Assault row presenter jailed in Egypt
A TV presenter in Egypt has been jailed for ‘violating the privacy’ of an assault victim interviewed on her show.
Reham Saeed was sentenced to a year in jail for the interview, in which she suggested a sexual harassment victim deserved her fate.
Her guest had uploaded footage to Facebook of an assault by her harasser after police failed to prosecute him.
But Saeed aired private pictures of her guest in what she called “revealing clothes”, including a bikini.
The assault on the victim in a shopping mall last October was captured on closed-circuit television.
In the footage, a man and woman walk into frame and appear to argue. The man then reaches out and slaps the woman, before being restrained by mall security and onlookers. The woman in the footage complained to the police that the man was sexually harassing her.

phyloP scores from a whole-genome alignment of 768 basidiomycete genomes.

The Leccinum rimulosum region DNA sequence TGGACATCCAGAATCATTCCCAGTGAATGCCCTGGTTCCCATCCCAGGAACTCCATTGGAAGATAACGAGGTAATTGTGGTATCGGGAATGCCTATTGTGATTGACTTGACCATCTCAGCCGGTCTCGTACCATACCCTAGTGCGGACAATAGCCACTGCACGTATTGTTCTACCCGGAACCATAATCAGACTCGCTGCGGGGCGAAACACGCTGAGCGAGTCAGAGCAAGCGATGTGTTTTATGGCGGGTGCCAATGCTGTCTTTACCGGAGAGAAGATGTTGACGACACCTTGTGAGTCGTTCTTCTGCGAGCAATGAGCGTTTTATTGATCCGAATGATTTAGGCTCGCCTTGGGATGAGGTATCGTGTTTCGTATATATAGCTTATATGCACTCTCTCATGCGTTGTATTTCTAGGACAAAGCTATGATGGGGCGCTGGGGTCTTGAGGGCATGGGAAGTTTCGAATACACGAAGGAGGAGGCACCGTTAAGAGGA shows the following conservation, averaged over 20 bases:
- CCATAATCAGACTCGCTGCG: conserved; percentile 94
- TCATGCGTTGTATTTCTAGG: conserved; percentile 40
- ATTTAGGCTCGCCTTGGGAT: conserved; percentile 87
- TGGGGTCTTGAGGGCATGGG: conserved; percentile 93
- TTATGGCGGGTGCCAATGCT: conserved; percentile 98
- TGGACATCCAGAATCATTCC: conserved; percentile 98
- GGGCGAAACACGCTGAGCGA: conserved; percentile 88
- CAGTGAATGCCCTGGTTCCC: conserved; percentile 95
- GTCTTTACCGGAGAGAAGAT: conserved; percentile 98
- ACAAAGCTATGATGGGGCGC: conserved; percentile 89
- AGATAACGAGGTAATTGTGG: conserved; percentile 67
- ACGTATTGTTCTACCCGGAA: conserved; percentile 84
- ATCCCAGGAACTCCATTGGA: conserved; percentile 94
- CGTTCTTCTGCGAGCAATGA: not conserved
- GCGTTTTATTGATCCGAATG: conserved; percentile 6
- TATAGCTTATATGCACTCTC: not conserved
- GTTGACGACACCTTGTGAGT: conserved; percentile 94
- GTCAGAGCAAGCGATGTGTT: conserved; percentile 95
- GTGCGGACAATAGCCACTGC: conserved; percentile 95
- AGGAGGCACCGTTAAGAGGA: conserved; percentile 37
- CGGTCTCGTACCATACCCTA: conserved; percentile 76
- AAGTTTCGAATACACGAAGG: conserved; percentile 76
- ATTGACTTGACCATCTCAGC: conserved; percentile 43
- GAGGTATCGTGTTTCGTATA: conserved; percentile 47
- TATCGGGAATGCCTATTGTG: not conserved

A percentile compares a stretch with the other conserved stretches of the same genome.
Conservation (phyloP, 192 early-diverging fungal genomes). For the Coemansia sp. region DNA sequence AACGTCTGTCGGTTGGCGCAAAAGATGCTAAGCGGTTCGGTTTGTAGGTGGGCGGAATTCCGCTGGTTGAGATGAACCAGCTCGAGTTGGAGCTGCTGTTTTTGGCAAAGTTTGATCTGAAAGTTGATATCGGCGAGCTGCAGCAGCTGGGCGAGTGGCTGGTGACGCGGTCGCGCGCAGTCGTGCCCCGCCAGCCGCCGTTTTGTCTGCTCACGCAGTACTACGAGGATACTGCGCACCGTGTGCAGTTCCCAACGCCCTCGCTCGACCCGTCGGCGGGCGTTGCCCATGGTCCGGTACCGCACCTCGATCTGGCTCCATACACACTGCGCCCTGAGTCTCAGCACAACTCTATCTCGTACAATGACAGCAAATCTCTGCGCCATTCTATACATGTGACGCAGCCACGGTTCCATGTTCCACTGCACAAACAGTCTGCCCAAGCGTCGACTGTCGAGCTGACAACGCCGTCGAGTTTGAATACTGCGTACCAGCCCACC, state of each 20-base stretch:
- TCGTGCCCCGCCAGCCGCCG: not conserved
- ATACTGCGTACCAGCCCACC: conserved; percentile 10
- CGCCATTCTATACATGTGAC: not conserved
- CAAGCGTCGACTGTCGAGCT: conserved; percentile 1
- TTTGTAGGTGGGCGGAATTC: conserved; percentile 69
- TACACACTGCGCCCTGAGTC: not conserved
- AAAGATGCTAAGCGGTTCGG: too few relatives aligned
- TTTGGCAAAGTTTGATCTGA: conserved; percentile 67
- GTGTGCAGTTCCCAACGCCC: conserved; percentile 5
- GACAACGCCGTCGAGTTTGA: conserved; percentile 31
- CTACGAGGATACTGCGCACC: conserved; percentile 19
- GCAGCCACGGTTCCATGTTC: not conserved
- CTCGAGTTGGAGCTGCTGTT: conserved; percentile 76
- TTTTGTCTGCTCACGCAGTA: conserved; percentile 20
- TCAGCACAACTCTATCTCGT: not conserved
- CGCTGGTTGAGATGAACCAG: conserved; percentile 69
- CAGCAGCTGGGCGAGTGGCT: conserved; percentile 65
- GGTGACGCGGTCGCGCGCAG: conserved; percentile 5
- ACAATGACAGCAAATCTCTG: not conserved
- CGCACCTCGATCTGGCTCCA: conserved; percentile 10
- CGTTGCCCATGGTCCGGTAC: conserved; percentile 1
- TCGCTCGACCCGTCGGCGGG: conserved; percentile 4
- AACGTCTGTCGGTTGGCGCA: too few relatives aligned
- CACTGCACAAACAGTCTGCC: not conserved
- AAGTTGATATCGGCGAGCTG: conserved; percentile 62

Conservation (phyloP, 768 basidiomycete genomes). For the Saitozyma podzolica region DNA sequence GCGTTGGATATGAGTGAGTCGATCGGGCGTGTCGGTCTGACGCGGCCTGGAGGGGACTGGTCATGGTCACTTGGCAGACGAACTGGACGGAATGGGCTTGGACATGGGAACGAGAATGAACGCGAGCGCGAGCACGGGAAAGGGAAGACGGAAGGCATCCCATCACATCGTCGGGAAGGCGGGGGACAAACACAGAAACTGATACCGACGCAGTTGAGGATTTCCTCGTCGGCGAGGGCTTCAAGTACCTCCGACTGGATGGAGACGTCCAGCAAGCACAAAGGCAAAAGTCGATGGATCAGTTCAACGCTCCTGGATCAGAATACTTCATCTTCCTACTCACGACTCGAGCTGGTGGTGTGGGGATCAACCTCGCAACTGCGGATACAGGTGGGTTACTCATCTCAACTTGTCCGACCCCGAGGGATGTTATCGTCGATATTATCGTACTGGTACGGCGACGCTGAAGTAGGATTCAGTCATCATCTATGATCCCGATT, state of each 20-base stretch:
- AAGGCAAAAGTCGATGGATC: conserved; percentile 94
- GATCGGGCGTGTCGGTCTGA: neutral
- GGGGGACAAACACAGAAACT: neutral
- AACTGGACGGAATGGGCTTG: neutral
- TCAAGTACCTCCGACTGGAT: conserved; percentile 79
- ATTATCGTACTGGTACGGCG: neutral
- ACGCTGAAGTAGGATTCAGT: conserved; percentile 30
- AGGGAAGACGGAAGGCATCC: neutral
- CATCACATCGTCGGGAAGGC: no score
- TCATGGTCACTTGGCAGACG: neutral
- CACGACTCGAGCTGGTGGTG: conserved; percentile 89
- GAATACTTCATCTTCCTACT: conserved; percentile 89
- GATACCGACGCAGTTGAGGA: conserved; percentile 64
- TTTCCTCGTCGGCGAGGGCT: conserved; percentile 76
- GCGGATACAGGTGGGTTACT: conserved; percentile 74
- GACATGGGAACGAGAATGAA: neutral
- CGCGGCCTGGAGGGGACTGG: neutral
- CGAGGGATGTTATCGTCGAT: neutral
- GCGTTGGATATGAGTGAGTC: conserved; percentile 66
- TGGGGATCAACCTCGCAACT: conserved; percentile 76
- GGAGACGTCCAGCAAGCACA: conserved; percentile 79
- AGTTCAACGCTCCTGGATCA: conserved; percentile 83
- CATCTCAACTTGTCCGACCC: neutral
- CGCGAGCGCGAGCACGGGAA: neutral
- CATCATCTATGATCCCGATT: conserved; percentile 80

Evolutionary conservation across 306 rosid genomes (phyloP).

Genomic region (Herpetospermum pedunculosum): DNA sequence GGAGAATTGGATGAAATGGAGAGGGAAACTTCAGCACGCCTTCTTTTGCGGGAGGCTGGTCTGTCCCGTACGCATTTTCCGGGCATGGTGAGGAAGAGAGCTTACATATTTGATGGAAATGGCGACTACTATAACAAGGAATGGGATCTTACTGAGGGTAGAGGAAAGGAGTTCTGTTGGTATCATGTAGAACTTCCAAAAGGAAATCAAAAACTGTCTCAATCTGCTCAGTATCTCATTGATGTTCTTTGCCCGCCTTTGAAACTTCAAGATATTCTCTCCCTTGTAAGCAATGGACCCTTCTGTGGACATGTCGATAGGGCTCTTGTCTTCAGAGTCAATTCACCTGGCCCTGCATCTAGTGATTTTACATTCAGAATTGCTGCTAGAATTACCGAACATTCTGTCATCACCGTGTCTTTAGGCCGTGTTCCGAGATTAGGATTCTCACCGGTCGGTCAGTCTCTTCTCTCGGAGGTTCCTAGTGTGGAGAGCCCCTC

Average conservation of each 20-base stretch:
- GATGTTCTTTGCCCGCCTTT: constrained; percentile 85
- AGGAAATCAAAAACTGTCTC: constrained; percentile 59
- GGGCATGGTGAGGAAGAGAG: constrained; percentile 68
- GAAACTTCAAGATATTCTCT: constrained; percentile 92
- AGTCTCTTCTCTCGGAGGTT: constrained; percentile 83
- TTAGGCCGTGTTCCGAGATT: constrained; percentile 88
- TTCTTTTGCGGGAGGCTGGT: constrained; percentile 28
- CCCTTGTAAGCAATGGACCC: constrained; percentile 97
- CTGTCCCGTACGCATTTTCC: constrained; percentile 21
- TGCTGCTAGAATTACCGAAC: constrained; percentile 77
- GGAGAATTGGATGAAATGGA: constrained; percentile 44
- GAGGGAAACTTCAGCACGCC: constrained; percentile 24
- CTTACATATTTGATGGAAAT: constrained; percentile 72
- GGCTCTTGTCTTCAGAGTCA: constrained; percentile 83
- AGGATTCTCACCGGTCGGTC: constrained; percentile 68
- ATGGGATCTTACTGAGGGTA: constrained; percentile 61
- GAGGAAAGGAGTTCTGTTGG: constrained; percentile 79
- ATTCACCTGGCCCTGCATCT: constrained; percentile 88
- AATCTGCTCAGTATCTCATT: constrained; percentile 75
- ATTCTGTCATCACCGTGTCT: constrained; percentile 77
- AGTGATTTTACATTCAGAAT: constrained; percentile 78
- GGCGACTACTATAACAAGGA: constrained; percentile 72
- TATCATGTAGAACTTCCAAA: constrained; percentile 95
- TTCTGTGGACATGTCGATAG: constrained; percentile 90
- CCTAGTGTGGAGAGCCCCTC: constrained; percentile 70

The video was then viewed hundreds of thousands of times online.
In one of many television appearances, the woman spoke to Saeed on her show on the private al-Nahar network.
Saeed asked her: “Do you think you were dressed appropriately?” before launching a monologue blaming the victim. On the day of the assault, the victim had been wearing jeans and a sleeveless top.
The guest then filed a legal complaint against the the network, and Saeed’s show Sabaya al-Khair (Charity Girls) was briefly suspended.
Saeed was then the target of a hate campaign on social media. Tens of thousands of tweets including a hashtag that translates as “Die Reham” were posted, many showing depictions of Saeed dying.
As well as handing out a jail sentence on Monday, a court in Giza fined Saeed 10,000 Egyptian pounds ($1,277; £917), but she retains the right to appeal.
Al-Ahram reported that the guest’s attacker was eventually sentenced to one month in jail, but that the sentence was reduced to two weeks on appeal in February.
A recent UN report said that more than 99% of Egyptian women have experienced some form of sexual assault. In June 2013, the government introduced a law including new punishments designed to crack down on sexual harassment.
February 29th, 2016